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Welcome Fabrangen Cheder

Beginning mid-September, we will be renting out space to the Fabrangen Cheder community on Sunday mornings. The group is a small, progressive parent-taught cooperative Jewish cultural school for families in the Takoma Park/Silver Spring area (Mary Beth Hastings and Howard Wilkins are among the members). The rooms they will use include the assembly room, high and middle school classrooms and two small rooms near the parlor. These rooms are not used Sunday mornings.

This will be the first time that another group will be using our space on Sunday mornings and, although we don't anticipate problems, we will be monitoring the situation closely to make sure it is a beneficial arrangement for everyone. In order to free up parking spaces near the church for TPPC members, Cheder members have agreed to park at the Takoma Metro.

Stay tuned for some joint programming activities in the coming months. In the meantime, please extend a warm welcome to everyone you meet on Sundays!

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TPPC Has a New Boiler

Earlier this month a new higher efficiency hot water boiler was installed to heat the Education Building. Repairs were also made to the steam boiler which heats the Sanctuary. These repairs were long overdue, and needed to be completed before the cold season begins. Session is taking out a loan to help cover the $50,000 cost. Your support is needed to help defray the cost of the new heating system. If you have questions about the new boilers (or any Property matter), email

TPPC and Boy Scout Troop 33 Celebrate 95 Years Of Scouting

TPPC and Takoma Boy Scout Troop 33 just celebrated 95 years of scouting together! Troop 33 was established in 1920 in partnership with TPPC, making it one of the longest continuously chartered Troops in the nation. The Troop has a proud history of service to the church family, community and the nation.

In December 2015 the City of Takoma Park issued an official Mayoral Proclamation �RECOGNIZING THE 95TH ANNIVERSARY OF BOY SCOUT TROOP 33 IN TAKOMA PARK�.�Thank you TPPC for your faithful support of the many scouts and families of Troop 33!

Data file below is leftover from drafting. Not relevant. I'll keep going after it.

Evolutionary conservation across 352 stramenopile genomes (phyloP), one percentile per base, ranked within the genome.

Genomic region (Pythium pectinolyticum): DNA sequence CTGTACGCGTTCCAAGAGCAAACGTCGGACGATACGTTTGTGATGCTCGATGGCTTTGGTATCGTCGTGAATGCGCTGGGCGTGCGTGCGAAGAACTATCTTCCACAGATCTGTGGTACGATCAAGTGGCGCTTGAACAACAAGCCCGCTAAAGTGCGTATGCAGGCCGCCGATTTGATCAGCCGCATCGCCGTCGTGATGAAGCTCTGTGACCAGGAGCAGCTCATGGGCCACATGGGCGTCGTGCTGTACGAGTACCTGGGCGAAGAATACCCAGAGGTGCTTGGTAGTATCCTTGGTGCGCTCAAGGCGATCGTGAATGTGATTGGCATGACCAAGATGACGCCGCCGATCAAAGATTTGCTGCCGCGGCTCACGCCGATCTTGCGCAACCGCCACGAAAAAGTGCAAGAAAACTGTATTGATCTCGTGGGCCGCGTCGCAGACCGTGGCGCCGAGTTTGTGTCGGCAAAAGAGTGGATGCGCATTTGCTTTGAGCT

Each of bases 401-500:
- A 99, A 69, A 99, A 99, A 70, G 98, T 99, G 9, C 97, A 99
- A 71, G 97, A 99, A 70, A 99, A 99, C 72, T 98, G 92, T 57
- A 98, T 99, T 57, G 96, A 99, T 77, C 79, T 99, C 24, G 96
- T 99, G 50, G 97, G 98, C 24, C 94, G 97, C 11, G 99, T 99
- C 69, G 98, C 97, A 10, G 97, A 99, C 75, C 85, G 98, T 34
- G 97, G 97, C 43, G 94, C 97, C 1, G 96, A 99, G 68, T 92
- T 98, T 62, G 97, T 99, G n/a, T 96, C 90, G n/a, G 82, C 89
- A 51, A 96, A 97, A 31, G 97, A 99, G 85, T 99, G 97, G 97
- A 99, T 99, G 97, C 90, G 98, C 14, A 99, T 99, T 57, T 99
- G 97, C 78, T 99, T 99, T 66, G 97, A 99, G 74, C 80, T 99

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TPPC Adopts Resolution of Committed Racial Mindfulness

A Resolution of Committed Racial Mindfulness was adopted by our Session at its May meeting. The resolution grew out of discussions by a small group of TPPC members and friends who have been meeting to discuss how our church can respond to pervasive racism in our country. Our concerns were sparked by recent killings of African American men by law enforcement officers in Ferguson, New York, Cleveland, Baltimore, and elsewhere. These matters reflect how deeply white privilege and racial prejudice is embedded in our society and communities.

To read the resolution, access 2015-05_TPPC_Resolution_of_Committed_Racial_Mindfulness.pdf (PDF)

The resolution commits our church to undertake a program of "committed racial mindfulness" to raise our knowledge and understanding about racism and its effects, heighten our commitment and capability to oppose racism, and make us more effective messengers of conscientious racial mindfulness in our communities. The centerpiece of the Resolution is a commitment to develop and implement a program for training in committed racial mindfulness. The program would start by training leaders in our congregation and other churches, and then widen to include other members of our congregation, other congregations, and community groups.

For more information, access the Racial Justice and Peace Page or the CRM Information page.